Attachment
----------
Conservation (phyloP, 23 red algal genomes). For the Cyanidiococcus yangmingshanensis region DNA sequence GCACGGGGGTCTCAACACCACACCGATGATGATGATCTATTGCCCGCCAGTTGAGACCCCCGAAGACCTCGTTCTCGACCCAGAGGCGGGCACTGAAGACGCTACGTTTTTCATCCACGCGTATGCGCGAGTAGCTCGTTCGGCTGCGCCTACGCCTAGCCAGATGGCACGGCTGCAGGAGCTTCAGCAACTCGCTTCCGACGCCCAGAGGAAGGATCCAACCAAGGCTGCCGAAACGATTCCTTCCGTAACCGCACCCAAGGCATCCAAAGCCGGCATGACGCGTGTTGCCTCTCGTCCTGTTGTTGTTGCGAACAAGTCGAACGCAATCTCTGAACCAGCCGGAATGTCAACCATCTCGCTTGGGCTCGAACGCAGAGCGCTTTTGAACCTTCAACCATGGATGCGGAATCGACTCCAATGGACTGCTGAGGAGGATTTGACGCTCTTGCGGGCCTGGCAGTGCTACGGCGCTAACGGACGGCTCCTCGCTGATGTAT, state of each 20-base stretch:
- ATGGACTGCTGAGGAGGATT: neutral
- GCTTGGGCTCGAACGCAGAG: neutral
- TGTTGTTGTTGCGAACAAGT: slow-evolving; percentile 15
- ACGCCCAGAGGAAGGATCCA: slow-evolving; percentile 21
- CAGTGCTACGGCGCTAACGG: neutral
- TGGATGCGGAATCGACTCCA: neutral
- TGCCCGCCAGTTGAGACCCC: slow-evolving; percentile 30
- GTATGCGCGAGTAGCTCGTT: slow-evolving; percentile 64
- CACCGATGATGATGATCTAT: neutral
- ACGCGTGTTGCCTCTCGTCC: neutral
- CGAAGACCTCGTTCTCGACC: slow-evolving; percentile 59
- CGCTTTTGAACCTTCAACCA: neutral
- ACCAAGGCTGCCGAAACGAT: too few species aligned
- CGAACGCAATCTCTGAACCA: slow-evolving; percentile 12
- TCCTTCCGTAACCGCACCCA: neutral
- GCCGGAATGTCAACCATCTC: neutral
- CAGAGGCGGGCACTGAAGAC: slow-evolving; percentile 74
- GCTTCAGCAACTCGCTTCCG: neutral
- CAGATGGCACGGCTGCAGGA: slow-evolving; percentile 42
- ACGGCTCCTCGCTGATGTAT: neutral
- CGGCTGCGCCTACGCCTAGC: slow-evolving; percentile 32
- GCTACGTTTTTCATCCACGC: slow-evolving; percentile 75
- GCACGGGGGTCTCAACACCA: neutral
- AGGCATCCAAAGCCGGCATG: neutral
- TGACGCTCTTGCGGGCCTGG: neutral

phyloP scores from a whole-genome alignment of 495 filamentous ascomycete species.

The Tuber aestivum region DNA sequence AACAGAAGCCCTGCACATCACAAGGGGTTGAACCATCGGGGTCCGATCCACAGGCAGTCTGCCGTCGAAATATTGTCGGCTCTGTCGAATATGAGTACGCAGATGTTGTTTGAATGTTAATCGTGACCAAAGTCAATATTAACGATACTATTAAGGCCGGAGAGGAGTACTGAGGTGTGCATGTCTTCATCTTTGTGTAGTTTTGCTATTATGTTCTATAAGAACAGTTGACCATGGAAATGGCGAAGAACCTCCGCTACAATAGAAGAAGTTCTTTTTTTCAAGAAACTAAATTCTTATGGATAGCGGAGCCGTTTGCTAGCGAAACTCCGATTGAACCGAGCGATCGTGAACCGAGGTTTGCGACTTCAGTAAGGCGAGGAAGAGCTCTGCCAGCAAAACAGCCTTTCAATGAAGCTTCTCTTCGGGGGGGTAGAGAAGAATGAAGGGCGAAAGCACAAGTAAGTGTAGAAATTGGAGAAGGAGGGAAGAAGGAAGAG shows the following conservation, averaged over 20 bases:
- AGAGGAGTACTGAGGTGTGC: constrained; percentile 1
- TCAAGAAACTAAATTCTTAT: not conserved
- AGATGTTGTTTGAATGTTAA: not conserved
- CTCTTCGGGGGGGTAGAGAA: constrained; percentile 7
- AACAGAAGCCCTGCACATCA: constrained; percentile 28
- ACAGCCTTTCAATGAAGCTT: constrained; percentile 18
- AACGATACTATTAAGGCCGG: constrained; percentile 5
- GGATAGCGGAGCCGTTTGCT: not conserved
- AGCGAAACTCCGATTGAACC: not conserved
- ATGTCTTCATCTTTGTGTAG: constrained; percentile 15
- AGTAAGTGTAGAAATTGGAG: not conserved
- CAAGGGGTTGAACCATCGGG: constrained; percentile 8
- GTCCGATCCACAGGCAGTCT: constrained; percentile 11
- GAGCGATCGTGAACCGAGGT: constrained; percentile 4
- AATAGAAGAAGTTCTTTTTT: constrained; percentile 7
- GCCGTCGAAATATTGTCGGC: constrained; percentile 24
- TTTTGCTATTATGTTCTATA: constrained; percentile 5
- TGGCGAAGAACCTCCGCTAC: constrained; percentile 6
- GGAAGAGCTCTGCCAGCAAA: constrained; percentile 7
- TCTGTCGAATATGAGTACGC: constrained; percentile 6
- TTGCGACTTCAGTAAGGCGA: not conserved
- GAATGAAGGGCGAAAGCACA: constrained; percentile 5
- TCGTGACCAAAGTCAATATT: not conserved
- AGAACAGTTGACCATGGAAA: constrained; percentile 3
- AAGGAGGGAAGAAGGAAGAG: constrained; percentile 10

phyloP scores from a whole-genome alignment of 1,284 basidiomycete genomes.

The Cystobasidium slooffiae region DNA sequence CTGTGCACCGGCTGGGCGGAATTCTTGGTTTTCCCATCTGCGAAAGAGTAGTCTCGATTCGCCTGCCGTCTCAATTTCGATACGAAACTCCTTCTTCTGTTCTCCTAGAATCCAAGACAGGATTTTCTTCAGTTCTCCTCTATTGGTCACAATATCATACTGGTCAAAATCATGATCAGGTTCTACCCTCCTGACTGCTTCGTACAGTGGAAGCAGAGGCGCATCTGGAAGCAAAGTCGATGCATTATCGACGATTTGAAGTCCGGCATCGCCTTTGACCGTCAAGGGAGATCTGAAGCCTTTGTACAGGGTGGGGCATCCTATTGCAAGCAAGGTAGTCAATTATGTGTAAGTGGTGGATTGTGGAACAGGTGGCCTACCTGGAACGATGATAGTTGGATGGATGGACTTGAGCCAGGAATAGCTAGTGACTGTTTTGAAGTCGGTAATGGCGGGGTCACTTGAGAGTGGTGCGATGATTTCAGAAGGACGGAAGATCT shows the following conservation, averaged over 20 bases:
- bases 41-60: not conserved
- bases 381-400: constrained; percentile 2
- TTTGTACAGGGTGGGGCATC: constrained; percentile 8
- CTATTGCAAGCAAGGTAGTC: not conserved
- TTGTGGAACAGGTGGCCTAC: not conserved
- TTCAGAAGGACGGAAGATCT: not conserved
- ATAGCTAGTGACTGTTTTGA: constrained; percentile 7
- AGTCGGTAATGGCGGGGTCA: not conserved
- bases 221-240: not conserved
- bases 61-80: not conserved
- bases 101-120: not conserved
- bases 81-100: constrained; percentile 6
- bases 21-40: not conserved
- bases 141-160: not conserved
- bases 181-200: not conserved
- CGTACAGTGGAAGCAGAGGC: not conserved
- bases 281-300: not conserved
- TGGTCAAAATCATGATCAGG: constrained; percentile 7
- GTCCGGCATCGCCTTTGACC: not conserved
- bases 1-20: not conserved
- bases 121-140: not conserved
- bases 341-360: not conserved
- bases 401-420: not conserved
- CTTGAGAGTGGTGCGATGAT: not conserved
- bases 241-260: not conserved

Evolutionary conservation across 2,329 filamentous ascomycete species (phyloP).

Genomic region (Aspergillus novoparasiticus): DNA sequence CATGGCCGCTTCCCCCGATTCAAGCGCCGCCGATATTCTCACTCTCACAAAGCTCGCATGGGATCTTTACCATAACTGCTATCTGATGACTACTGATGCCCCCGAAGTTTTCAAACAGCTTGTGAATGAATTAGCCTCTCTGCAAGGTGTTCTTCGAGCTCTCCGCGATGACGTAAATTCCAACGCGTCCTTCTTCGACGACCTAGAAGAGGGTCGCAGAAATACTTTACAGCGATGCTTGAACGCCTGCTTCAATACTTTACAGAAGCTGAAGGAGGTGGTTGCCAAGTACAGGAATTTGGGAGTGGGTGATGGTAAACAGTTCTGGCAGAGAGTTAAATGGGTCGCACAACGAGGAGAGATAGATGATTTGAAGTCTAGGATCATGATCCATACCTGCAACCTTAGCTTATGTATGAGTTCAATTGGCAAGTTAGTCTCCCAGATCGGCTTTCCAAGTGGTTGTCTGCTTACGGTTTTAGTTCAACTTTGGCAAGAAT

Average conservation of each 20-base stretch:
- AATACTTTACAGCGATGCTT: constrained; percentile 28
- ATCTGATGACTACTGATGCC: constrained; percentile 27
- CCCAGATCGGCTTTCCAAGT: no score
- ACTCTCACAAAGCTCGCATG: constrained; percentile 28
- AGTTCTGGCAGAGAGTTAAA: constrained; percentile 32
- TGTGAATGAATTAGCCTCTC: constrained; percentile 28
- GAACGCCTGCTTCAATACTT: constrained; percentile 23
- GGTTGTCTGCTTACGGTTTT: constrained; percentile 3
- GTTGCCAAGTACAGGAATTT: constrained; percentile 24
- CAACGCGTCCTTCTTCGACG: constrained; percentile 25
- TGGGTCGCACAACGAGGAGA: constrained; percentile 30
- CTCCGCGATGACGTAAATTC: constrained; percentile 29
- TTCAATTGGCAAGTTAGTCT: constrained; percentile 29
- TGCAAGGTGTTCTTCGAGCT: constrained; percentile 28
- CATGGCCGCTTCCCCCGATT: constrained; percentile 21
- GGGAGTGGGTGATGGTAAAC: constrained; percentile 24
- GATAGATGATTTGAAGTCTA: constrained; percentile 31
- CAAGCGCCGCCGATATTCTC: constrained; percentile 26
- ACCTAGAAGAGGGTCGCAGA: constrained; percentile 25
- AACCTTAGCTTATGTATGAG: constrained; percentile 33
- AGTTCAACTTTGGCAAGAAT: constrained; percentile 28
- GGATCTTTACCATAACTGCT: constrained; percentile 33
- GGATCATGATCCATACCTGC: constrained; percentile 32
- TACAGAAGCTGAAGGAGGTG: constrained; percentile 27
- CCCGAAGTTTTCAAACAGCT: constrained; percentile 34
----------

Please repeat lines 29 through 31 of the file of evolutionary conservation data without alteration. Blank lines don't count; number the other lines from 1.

- AGAGGAGTACTGAGGTGTGC: constrained; percentile 1
- TCAAGAAACTAAATTCTTAT: not conserved
- AGATGTTGTTTGAATGTTAA: not conserved